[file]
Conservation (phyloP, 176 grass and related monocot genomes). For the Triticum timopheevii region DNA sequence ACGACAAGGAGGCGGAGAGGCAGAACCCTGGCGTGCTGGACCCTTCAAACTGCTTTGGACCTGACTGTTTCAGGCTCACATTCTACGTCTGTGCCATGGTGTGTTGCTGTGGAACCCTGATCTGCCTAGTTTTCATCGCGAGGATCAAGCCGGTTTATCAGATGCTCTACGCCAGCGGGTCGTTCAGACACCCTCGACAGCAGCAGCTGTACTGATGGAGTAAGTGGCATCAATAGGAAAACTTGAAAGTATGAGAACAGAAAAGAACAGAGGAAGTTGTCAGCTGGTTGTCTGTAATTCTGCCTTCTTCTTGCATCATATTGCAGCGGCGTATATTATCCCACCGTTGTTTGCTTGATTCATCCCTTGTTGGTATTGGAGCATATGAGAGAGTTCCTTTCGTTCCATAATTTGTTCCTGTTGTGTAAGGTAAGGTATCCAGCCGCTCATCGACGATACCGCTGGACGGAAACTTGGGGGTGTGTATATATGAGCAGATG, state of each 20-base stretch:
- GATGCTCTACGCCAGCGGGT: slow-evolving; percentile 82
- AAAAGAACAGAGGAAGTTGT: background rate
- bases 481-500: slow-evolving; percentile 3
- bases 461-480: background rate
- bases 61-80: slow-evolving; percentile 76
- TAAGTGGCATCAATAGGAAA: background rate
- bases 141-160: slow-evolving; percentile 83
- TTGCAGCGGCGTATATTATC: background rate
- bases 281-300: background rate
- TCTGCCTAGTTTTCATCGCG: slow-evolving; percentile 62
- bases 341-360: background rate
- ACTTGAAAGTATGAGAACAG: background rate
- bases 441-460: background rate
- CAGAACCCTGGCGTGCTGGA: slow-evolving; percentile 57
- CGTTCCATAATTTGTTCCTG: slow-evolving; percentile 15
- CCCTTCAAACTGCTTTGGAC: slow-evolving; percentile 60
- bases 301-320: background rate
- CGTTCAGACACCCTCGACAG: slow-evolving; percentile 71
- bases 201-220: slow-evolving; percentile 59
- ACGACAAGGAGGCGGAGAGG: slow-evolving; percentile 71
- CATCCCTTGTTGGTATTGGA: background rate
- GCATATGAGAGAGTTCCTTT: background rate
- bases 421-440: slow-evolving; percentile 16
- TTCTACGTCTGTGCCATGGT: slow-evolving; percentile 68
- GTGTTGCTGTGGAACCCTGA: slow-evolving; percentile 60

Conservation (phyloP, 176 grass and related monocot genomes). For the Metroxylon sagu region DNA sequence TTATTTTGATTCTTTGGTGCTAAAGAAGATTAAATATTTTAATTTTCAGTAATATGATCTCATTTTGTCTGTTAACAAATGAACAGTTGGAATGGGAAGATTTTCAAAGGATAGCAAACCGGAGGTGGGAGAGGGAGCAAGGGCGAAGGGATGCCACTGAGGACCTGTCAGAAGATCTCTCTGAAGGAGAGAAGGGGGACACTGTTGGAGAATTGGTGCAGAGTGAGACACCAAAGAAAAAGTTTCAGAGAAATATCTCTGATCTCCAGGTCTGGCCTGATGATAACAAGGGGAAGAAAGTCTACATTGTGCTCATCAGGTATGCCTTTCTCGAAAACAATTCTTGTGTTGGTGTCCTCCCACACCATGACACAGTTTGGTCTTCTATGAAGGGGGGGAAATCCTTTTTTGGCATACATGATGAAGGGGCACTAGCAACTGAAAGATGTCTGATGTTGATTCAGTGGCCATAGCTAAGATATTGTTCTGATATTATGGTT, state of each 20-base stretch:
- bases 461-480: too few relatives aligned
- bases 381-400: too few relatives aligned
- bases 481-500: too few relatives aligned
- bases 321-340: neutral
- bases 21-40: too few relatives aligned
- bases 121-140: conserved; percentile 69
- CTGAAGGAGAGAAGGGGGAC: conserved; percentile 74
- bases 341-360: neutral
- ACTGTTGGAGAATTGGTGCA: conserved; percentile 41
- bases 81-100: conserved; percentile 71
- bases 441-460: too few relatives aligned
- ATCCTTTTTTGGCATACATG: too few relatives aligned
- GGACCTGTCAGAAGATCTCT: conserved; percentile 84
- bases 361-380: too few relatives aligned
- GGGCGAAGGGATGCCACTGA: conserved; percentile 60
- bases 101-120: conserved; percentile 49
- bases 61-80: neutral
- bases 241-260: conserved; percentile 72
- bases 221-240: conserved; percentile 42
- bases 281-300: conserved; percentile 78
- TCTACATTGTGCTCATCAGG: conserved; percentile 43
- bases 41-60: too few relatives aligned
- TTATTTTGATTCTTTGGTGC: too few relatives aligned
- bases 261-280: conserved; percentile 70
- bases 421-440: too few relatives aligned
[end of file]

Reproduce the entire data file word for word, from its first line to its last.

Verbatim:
Conservation (phyloP, 176 grass and related monocot genomes). For the Triticum timopheevii region DNA sequence ACGACAAGGAGGCGGAGAGGCAGAACCCTGGCGTGCTGGACCCTTCAAACTGCTTTGGACCTGACTGTTTCAGGCTCACATTCTACGTCTGTGCCATGGTGTGTTGCTGTGGAACCCTGATCTGCCTAGTTTTCATCGCGAGGATCAAGCCGGTTTATCAGATGCTCTACGCCAGCGGGTCGTTCAGACACCCTCGACAGCAGCAGCTGTACTGATGGAGTAAGTGGCATCAATAGGAAAACTTGAAAGTATGAGAACAGAAAAGAACAGAGGAAGTTGTCAGCTGGTTGTCTGTAATTCTGCCTTCTTCTTGCATCATATTGCAGCGGCGTATATTATCCCACCGTTGTTTGCTTGATTCATCCCTTGTTGGTATTGGAGCATATGAGAGAGTTCCTTTCGTTCCATAATTTGTTCCTGTTGTGTAAGGTAAGGTATCCAGCCGCTCATCGACGATACCGCTGGACGGAAACTTGGGGGTGTGTATATATGAGCAGATG, state of each 20-base stretch:
- GATGCTCTACGCCAGCGGGT: slow-evolving; percentile 82
- AAAAGAACAGAGGAAGTTGT: background rate
- bases 481-500: slow-evolving; percentile 3
- bases 461-480: background rate
- bases 61-80: slow-evolving; percentile 76
- TAAGTGGCATCAATAGGAAA: background rate
- bases 141-160: slow-evolving; percentile 83
- TTGCAGCGGCGTATATTATC: background rate
- bases 281-300: background rate
- TCTGCCTAGTTTTCATCGCG: slow-evolving; percentile 62
- bases 341-360: background rate
- ACTTGAAAGTATGAGAACAG: background rate
- bases 441-460: background rate
- CAGAACCCTGGCGTGCTGGA: slow-evolving; percentile 57
- CGTTCCATAATTTGTTCCTG: slow-evolving; percentile 15
- CCCTTCAAACTGCTTTGGAC: slow-evolving; percentile 60
- bases 301-320: background rate
- CGTTCAGACACCCTCGACAG: slow-evolving; percentile 71
- bases 201-220: slow-evolving; percentile 59
- ACGACAAGGAGGCGGAGAGG: slow-evolving; percentile 71
- CATCCCTTGTTGGTATTGGA: background rate
- GCATATGAGAGAGTTCCTTT: background rate
- bases 421-440: slow-evolving; percentile 16
- TTCTACGTCTGTGCCATGGT: slow-evolving; percentile 68
- GTGTTGCTGTGGAACCCTGA: slow-evolving; percentile 60

Conservation (phyloP, 176 grass and related monocot genomes). For the Metroxylon sagu region DNA sequence TTATTTTGATTCTTTGGTGCTAAAGAAGATTAAATATTTTAATTTTCAGTAATATGATCTCATTTTGTCTGTTAACAAATGAACAGTTGGAATGGGAAGATTTTCAAAGGATAGCAAACCGGAGGTGGGAGAGGGAGCAAGGGCGAAGGGATGCCACTGAGGACCTGTCAGAAGATCTCTCTGAAGGAGAGAAGGGGGACACTGTTGGAGAATTGGTGCAGAGTGAGACACCAAAGAAAAAGTTTCAGAGAAATATCTCTGATCTCCAGGTCTGGCCTGATGATAACAAGGGGAAGAAAGTCTACATTGTGCTCATCAGGTATGCCTTTCTCGAAAACAATTCTTGTGTTGGTGTCCTCCCACACCATGACACAGTTTGGTCTTCTATGAAGGGGGGGAAATCCTTTTTTGGCATACATGATGAAGGGGCACTAGCAACTGAAAGATGTCTGATGTTGATTCAGTGGCCATAGCTAAGATATTGTTCTGATATTATGGTT, state of each 20-base stretch:
- bases 461-480: too few relatives aligned
- bases 381-400: too few relatives aligned
- bases 481-500: too few relatives aligned
- bases 321-340: neutral
- bases 21-40: too few relatives aligned
- bases 121-140: conserved; percentile 69
- CTGAAGGAGAGAAGGGGGAC: conserved; percentile 74
- bases 341-360: neutral
- ACTGTTGGAGAATTGGTGCA: conserved; percentile 41
- bases 81-100: conserved; percentile 71
- bases 441-460: too few relatives aligned
- ATCCTTTTTTGGCATACATG: too few relatives aligned
- GGACCTGTCAGAAGATCTCT: conserved; percentile 84
- bases 361-380: too few relatives aligned
- GGGCGAAGGGATGCCACTGA: conserved; percentile 60
- bases 101-120: conserved; percentile 49
- bases 61-80: neutral
- bases 241-260: conserved; percentile 72
- bases 221-240: conserved; percentile 42
- bases 281-300: conserved; percentile 78
- TCTACATTGTGCTCATCAGG: conserved; percentile 43
- bases 41-60: too few relatives aligned
- TTATTTTGATTCTTTGGTGC: too few relatives aligned
- bases 261-280: conserved; percentile 70
- bases 421-440: too few relatives aligned